It is difficult to say if Avni Rustemi started planning his attack during this period or if it was the consequence of subsequent events ...

-Except from Blood and Soil: the tragedy of the Balkans during the Great War, Richard M. Nixon

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General Luigi Cadorna discusses with his aides shortly after establishing his quarters on the Sazan Island
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For the most part, the Italian invasion of Albania was greeted with contempt and mockery by the rest of Europe: while the rest of the continent fought to decide who would be its master, Italy preferred to invade a small backward country devoid of any military or strategic importance. Indeed Greece was the only european country that actually protested the italian attack

The protection of the western front however gave the Austrian government time to change its war strategy: if before the Trento agreement, General Conrad von Hötzendorf had prepared plans for a possible offensive on the Italian peninsula, the actions of Castello allowed him to focus more attention on the Eastern front and on the Serbian front.

Now there were two possible solutions to be adopted:
-Concentrate the war effort against Serbia. The idea was based on the hope that a collapse of the Serbian state would convince Bulgaria to take sides with the Central Powers. The main risk, however, was to leave the eastern front free for an eventual Russian advance in Hungarian territory
-Concentrate troops on the Eastern front. This was particularly suggested by the German high command, in the hope that a joint attack could force the Russian army to withdraw from Polish territory. In this case Vienna feared that in the event of failure Romania would declare war against Vienna.

The final decision to concentrate most of the new forces against Serbia may seem counterproductive, with Przemyśl still under siege, but it must be seen as both a strategic and an ideological decision.
From the documents of the time we discovered that the Austrian high command was desperately looking for some military victory after the failures of the previous year and at the same time wanted to affirm its independence from the German empire. There was a firm belief that the conquest of Serbia, the nation that had caused the Great War in the first place, would fulfill both objectives.

By the start of February 1915, the Austrian High command was organising a new offensive against Serbia in the hopes the new troops would have finally forced the country to capitulate.

-Except from An history of European warfare: from the Hundred Years' War to The Great War, Roland Monsier
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Newly arrived austrian soldiers pose for a photo shortly before being sent to the serbian front (4/2/15)
 
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Well, Conrad being Conrad he'll find a way to screw things up, but without the "Punitive Expedition" in Trent I suspect the Brusilov Offensive would be... less successful. It's hard to see this ending well for the Entente, especially if Italy does the natural thing and jumps in opportunistically once Russia collapses.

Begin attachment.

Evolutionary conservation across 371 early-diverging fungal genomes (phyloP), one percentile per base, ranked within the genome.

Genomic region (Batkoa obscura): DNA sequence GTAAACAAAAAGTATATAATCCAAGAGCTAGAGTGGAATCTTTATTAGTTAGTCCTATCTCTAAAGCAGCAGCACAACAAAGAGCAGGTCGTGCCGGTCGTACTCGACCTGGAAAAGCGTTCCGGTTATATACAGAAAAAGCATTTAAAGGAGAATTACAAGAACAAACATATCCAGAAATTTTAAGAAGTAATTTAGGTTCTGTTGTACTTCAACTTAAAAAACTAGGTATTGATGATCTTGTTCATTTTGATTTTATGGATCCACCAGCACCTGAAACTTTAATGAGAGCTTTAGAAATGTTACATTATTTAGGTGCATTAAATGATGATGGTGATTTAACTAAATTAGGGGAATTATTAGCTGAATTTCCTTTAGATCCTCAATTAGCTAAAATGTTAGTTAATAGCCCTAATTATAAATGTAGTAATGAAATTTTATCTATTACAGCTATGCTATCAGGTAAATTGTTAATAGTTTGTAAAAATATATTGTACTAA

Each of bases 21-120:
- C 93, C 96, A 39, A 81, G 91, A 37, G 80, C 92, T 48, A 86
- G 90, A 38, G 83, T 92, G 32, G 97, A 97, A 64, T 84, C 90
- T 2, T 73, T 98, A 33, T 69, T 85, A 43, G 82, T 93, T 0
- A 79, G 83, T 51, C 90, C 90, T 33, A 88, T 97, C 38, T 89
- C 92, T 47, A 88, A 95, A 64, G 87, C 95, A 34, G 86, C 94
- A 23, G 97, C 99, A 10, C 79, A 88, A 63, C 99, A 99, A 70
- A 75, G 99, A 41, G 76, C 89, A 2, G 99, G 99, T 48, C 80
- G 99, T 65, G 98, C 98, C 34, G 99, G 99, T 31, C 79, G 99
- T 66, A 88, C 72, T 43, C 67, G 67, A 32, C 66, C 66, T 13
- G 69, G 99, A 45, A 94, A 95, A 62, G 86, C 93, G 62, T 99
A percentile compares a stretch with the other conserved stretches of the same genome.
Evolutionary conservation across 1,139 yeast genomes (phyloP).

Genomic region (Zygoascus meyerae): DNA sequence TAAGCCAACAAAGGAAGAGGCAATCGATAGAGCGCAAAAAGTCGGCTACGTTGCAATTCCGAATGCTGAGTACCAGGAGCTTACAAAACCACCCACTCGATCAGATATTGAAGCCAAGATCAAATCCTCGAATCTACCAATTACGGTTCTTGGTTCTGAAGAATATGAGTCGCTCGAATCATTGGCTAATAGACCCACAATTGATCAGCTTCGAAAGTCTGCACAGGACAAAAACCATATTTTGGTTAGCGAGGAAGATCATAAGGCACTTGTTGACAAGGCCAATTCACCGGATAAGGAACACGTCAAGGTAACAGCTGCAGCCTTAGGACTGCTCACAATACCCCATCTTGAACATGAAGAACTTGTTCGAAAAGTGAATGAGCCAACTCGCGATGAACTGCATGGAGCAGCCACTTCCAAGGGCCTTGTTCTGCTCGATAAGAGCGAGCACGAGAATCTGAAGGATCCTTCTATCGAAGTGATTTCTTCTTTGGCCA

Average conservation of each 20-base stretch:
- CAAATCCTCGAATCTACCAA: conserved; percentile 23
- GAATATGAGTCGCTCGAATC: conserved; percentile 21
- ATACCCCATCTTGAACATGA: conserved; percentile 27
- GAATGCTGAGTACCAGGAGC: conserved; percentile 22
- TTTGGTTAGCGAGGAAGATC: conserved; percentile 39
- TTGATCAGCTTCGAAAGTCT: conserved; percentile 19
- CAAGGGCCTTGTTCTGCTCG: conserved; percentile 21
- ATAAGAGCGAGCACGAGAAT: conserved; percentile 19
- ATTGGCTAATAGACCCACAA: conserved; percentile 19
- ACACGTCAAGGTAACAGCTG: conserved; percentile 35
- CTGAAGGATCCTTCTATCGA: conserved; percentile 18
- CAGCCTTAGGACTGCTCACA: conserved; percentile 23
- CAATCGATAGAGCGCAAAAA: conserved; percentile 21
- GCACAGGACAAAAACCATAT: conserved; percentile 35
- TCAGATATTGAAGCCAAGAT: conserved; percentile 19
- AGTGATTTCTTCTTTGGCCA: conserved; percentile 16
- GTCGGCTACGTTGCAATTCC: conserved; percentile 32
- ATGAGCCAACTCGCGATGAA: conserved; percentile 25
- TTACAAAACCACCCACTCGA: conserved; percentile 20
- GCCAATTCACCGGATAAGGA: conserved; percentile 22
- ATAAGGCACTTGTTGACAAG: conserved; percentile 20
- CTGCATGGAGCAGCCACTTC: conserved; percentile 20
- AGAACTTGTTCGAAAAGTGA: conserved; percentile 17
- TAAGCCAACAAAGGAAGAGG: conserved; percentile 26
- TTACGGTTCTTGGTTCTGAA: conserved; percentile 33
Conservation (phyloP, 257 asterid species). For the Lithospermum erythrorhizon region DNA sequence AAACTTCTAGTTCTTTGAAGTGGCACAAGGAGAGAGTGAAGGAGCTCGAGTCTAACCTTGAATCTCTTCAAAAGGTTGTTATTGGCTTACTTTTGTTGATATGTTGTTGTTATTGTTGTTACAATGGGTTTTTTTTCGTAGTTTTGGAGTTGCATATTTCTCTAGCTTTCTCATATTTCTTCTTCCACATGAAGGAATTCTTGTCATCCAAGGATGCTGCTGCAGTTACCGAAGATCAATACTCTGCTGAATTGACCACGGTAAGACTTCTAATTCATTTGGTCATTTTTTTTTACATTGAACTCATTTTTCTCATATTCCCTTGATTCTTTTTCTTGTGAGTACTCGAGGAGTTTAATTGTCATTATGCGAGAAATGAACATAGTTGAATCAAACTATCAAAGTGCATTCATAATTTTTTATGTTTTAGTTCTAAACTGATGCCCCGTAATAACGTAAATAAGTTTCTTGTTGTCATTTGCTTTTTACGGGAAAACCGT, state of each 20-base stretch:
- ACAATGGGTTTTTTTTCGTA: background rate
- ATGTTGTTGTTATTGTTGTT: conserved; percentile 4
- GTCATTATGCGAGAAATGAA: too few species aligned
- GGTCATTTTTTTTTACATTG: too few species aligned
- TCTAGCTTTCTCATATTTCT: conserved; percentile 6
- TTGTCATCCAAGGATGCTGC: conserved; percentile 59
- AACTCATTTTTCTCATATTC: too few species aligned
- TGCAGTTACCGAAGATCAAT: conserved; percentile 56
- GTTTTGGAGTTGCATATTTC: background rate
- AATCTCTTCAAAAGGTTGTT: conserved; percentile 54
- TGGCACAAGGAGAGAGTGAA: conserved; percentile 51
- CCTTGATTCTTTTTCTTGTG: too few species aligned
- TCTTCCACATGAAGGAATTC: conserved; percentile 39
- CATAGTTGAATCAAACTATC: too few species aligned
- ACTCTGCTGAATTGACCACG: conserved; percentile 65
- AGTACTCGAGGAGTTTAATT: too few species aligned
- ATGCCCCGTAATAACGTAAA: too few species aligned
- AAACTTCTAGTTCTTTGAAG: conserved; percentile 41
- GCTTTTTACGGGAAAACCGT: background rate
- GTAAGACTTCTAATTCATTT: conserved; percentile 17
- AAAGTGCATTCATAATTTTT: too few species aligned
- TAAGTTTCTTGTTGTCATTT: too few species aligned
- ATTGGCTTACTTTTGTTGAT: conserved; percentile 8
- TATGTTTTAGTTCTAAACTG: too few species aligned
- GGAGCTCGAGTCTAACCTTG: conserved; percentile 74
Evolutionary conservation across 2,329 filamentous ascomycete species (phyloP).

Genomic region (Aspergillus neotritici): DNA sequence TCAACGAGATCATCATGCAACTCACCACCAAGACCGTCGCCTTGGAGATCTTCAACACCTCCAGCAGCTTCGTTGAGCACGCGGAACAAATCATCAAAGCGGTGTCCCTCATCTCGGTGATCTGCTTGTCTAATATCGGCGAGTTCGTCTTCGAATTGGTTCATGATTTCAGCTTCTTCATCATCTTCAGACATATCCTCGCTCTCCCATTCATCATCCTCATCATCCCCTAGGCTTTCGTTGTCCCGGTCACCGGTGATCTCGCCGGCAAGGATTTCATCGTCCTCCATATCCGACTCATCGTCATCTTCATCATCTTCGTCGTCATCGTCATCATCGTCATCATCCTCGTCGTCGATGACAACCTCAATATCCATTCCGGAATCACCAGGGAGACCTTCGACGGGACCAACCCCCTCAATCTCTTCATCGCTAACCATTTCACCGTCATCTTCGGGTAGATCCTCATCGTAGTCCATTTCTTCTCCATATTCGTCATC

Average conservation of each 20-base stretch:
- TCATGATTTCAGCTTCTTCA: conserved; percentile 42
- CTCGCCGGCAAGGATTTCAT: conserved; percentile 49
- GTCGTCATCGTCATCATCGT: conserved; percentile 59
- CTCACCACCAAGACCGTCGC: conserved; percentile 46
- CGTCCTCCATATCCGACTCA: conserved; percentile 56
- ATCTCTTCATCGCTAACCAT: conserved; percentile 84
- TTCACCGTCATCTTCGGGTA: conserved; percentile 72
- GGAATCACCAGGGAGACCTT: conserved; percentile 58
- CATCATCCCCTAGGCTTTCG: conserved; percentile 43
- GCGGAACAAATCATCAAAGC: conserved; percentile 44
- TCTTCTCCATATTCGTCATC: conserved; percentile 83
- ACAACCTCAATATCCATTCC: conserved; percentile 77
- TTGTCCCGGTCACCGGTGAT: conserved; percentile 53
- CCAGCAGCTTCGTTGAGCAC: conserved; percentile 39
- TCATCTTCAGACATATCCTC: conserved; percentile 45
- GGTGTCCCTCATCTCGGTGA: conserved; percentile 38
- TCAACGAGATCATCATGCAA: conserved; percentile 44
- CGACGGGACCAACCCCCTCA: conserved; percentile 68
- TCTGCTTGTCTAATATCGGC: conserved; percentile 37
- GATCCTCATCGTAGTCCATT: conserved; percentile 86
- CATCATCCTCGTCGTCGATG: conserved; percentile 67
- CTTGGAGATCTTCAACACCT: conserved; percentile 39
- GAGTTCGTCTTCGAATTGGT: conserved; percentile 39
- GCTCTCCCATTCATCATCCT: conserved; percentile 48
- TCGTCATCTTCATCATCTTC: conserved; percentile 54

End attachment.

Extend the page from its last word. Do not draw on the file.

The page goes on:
Well, Conrad being Conrad he'll find a way to screw things up, but without the "Punitive Expedition" in Trent I suspect the Brusilov Offensive would be... less successful. It's hard to see this ending well for the Entente, especially if Italy does the natural thing and jumps in opportunistically once Russia collapses.
Oh, i can assure Italy will suffer too.

February 1915 - bit early for tin hats?
Yeah, sorry. I will try to find better photos to replace them
 
Oh, i can assure Italy will suffer too.

Well, she already suffer, even being neutral is not a bed of rose with the disruption of the trade worldwide and the Entente will try to retaliate in the economic sphere...Italy being a great power mean that she can get away with more things and be treated very differently than the Netherlands or Norway, still there will be a lot of economic pain (relatively speaking naturally) and even during this period there were a lot of social strife...sure nothing (in both term) compared to the war and postwar but still hardly a quiet period
 
I apologise for the lack of updates in last couple of months. Unfortunately I had a series of school problems that prevented me from writing new updates.
This timeline isn't dead and i have intention to restart it in September or October.
Again i am sorry for the delay and for not advising you earlier
 
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A new ideology
Anarchism, socialism and nationalism are generally seen as the main political ideologies that have defined and in some cases still define the 20th century.. The actions of the followers of these ideologies have had profound repercussions on the rest of the world.